A conflict between abstract and concrete schools in painting, film and photography erupted in the post-war period. Cartier-Bresson made clear where he stood. But the true “pulse” of that time was not the rise of a Communist utopia. It was the savage betrayal by Stalinism of the revolutionary movements that gripped the world following the defeat of fascism. During this period, Stalinist political and artistic conceptions—the promotion of “Soviet” or “Social Realism”—acted as a dead hand on the artist's interpretation of the world. But there were still traces of Cartier-Bresson's earlier genius in some of his work.

Photojournalism was not Cartier-Bresson's first aim, but when he turned his Leica to social upheaval he was unequalled in capturing elements of the process of social change. From 1947 to 1949 he travelled the world, including the United States, India and China. He was in China during the last six months of the Kuomintang dictatorship, and the first six months of the Maoist regime. One famous picture from this period is of a scramble for gold, issued by the Kuomintang at a Shanghai bank, as the value of the Chinese currency plummeted. The crowd, a mixture of desperate people from all classes, is crushed, as they hold each other up, on a thin path over a ditch. Heads appear from the strangest of angles and places. The picture expresses the mass of contradictions faced by the Kuomintang and Chinese society.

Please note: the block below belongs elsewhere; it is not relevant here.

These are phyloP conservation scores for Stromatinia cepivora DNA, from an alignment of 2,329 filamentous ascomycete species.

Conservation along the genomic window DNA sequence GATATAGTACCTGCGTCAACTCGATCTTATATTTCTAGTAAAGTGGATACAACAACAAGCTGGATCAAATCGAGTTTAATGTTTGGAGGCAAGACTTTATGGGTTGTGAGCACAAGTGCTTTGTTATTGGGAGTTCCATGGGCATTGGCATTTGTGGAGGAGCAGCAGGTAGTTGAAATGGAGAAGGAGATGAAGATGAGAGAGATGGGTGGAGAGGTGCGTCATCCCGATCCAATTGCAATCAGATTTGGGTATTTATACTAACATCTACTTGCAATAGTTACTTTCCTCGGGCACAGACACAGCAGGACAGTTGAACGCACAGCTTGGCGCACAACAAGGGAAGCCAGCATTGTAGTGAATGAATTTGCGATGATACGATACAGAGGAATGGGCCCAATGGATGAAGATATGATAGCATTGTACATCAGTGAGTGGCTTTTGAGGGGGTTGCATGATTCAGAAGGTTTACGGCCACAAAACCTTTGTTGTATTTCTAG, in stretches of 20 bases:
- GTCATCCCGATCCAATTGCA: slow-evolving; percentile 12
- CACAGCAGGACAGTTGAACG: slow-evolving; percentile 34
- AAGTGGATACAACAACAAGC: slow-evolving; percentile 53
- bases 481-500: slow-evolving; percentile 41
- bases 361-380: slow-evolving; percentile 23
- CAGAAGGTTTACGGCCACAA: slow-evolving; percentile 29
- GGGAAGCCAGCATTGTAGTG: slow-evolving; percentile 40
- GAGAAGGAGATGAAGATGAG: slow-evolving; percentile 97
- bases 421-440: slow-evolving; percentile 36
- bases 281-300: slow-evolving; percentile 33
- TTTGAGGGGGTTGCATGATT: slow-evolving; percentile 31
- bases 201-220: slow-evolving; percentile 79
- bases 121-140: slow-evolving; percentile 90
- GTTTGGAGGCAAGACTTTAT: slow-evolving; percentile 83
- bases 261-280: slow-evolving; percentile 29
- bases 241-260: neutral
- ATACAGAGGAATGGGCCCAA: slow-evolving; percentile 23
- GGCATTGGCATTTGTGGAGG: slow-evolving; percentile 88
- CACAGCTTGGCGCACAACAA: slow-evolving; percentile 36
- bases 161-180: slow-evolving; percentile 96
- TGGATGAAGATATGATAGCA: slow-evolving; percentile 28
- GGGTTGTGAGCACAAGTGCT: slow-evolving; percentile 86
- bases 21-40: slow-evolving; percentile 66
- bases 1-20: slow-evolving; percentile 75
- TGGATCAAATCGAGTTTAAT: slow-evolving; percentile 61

It was while he was in China that Cartier-Bresson developed an interest in Buddhism and a fascination with its approach to external reality. What interested him was the Buddhist idea of disrupting nature as little as possible. It seemed to express an unformed direction in his photography of seeking to capturing things “as they are”, which was a far cry from the artistic vision of the Surrealists.

Cartier-Bresson's theories of photographic art